Chhath at the crossroads

Religiosity is on the streets. The roads are full of religious commerce. Crowd, an unmanageable crowd, overlapping the shops of various concerns, horn-blowing, smoke-emitting vehicles, packed plastic bags with items of religious rituals can be seen all over the streets. Interestingly, I noticed a thela that has chicken chilly written on it that has changed its business for some pious days and was now selling hawan samagri. Chhath geet (at times with DJ effect) played in the background. I could sense the sound of blowing horns and religious fervour entering my ears simultaneously. 

  • Published 6.11.16
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Religiosity is on the streets. The roads are full of religious commerce. Crowd, an unmanageable crowd, overlapping the shops of various concerns, horn-blowing, smoke-emitting vehicles, packed plastic bags with items of religious rituals can be seen all over the streets. Interestingly, I noticed a thela that has chicken chilly written on it that has changed its business for some pious days and was now selling hawan samagri. Chhath geet (at times with DJ effect) played in the background. I could sense the sound of blowing horns and religious fervour entering my ears simultaneously. 

I found myself on a strange crossroads of tradition and modernity, religious spirituality and rituals, faith and commerce, Bhakti and bargain, Sun God and smoking vehicles depleting the ozone layer. I was compelled to interrogate and introspect, why we celebrate Chhath Puja? Whom do we worship? What is the procedure? 

Chhath is celebrated six days after Deepawali in the month of Karthik. It is a four-day procedure beginning from Nahay Khay. On this day the one who is to observe the fast usually takes a holy bath in a river, preferably in the Ganga or Kosi. After purification, they have boiled rice and water guard prepared in ghee and rock salt, once during the day. Many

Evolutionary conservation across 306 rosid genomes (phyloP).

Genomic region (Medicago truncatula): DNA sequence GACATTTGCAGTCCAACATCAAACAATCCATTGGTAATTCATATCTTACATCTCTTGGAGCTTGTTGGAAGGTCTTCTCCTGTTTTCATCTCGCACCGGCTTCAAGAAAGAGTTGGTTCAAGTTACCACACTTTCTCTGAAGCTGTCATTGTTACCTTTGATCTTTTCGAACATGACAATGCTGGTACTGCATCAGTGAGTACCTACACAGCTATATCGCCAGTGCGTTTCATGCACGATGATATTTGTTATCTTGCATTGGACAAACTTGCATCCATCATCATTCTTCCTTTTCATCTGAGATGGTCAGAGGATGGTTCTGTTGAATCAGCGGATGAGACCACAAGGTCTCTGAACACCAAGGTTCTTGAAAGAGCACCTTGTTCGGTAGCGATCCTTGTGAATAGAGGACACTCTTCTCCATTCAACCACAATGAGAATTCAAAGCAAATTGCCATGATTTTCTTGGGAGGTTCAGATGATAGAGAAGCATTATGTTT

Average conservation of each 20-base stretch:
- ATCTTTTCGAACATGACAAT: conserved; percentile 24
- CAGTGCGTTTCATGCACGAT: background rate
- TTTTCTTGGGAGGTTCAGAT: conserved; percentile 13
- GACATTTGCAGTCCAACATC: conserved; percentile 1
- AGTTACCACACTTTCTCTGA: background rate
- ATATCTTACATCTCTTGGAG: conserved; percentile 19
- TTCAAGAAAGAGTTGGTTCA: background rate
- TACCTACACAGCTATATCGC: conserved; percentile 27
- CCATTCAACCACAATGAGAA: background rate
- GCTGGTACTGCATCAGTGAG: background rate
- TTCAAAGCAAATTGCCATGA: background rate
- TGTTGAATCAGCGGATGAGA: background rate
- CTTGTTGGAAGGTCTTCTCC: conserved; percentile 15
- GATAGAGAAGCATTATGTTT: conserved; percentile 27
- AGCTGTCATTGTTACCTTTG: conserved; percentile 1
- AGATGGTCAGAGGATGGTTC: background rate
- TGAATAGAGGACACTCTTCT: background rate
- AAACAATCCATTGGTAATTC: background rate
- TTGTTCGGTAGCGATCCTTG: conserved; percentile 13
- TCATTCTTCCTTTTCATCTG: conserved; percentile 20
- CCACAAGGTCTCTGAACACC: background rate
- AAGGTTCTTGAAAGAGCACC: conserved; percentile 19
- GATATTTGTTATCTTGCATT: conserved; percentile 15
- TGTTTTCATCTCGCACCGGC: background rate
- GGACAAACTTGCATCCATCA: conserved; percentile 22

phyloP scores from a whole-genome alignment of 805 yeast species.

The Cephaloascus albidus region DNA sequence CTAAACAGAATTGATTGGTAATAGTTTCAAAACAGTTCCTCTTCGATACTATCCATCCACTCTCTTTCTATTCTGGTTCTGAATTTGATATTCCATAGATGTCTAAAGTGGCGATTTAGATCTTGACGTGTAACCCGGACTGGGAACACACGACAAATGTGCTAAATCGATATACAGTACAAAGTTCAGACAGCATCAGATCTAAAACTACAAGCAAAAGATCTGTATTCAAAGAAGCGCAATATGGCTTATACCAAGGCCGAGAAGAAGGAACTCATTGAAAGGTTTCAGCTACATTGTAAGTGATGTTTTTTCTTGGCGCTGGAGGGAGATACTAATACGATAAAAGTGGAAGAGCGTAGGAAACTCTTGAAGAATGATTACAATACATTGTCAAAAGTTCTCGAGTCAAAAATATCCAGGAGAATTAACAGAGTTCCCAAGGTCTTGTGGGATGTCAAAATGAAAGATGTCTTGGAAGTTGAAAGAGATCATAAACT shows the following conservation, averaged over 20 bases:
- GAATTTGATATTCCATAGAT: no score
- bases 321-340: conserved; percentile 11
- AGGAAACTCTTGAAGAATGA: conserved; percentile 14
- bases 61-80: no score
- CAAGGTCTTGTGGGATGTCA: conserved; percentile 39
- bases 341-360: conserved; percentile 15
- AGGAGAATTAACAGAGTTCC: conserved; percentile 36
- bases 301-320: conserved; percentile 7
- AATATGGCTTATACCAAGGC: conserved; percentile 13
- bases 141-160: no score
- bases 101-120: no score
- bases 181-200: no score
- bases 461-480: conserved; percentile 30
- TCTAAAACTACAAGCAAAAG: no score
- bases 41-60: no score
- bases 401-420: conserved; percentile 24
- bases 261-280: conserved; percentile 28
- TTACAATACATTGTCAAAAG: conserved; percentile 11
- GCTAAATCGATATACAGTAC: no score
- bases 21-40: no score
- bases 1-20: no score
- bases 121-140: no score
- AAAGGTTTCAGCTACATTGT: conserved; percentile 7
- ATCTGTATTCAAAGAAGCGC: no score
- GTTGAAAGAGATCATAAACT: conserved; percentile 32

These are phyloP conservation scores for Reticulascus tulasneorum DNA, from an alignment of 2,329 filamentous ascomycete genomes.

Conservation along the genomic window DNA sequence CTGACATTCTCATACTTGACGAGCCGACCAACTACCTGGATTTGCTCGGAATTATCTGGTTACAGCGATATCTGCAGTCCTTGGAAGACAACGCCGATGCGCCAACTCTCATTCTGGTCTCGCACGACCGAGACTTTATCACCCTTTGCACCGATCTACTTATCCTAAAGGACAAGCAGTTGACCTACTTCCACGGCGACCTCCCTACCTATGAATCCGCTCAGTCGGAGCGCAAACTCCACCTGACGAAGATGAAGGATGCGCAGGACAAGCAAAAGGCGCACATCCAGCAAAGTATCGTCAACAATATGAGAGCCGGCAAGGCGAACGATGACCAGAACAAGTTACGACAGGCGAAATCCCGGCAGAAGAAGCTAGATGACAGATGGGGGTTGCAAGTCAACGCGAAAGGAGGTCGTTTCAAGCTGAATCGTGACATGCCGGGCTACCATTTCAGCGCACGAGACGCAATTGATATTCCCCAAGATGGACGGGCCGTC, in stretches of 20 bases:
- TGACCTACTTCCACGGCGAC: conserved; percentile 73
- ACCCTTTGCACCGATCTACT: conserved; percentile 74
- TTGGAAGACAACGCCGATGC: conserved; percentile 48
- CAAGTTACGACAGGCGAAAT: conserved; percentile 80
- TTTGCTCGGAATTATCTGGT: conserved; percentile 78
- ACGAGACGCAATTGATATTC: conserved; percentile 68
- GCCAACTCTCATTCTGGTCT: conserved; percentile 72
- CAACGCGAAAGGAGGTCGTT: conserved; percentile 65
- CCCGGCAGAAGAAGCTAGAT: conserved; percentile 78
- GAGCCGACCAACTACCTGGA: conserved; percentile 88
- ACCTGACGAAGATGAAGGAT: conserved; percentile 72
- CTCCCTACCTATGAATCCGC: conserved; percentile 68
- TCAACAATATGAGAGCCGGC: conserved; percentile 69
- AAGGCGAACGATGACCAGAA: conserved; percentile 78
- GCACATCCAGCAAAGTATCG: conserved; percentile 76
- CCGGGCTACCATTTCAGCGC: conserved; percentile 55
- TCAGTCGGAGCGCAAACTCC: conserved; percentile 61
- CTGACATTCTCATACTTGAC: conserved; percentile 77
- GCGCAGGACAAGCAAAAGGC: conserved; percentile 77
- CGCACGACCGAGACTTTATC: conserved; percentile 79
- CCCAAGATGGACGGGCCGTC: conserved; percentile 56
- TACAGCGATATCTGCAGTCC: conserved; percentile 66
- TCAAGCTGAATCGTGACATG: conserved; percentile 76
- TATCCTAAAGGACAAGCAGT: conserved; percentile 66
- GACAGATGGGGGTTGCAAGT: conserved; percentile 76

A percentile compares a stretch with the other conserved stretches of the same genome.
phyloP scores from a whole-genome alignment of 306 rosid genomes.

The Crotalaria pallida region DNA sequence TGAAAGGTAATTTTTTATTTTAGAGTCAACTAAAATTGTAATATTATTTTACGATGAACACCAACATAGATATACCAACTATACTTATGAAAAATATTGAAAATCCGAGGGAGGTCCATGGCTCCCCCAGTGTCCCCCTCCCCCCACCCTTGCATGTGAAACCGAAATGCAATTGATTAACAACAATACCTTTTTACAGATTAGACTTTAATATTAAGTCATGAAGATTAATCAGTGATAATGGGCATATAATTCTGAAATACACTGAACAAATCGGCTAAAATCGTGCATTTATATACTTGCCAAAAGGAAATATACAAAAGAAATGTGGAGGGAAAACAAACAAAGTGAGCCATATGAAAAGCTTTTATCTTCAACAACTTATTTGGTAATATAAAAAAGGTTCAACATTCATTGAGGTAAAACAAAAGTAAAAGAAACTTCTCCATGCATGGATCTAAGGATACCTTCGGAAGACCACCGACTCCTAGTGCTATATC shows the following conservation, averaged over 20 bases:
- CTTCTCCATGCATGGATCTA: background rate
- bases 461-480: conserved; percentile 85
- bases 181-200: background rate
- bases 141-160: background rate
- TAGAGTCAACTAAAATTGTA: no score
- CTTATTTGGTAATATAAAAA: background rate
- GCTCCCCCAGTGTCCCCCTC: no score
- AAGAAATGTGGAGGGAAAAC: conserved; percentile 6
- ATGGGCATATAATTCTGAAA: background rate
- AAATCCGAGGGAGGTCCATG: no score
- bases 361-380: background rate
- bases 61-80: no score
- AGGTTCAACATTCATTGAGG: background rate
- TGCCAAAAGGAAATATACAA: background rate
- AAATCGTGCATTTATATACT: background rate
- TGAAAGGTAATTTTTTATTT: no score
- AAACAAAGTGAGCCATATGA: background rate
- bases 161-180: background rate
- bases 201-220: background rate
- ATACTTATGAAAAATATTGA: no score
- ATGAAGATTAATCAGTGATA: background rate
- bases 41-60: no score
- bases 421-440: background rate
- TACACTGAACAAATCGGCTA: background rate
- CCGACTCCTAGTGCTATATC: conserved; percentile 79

people use the Holy water of the Ganges to prepare the prasad.

Next day is called Kharna. On this day, the person observing Chhath fasts for the whole day and eats once after sunset. The meal is that of kheer and puri. The purity measures are strictly taken care of. After this, they are set for a 36-hour fast.

The third day is evening arghya. The person fasts for the whole day. The day is spent in preparing the offering of thekua, a sweet preparation of wheat flour, sugar and ghee. The preparation is arranged on bamboo baskets known as soop and daura. Other items in the basket include fruits, aarta made up of cotton, areca nut, clove, cardamom, turmeric, ginger etc. The person along with the family members goes to the bank of the river and offers arghya to the evening Sun. The prayer concludes the next day with offering of arghya to the morning Sun. 

The procedures take place while people present there sing the Chhath geet. These songs include the rituals, protocol, wishes and the prayers to the Sun God and Chhathi Mata. These songs are dedicated to Chhathi Mata as well as Sooraj (Sun) devta. The Sun is worshipped with the belief that it can heal many diseases. So, Chhath is observed to 
get an illness-free life. Moreover, the wishes are very material. The songs include the wishes for sons, daughters, their weddings and children. People pray for health as well as wealth and there is a direct prayer to the Sun God without any priestly intervention and mediation.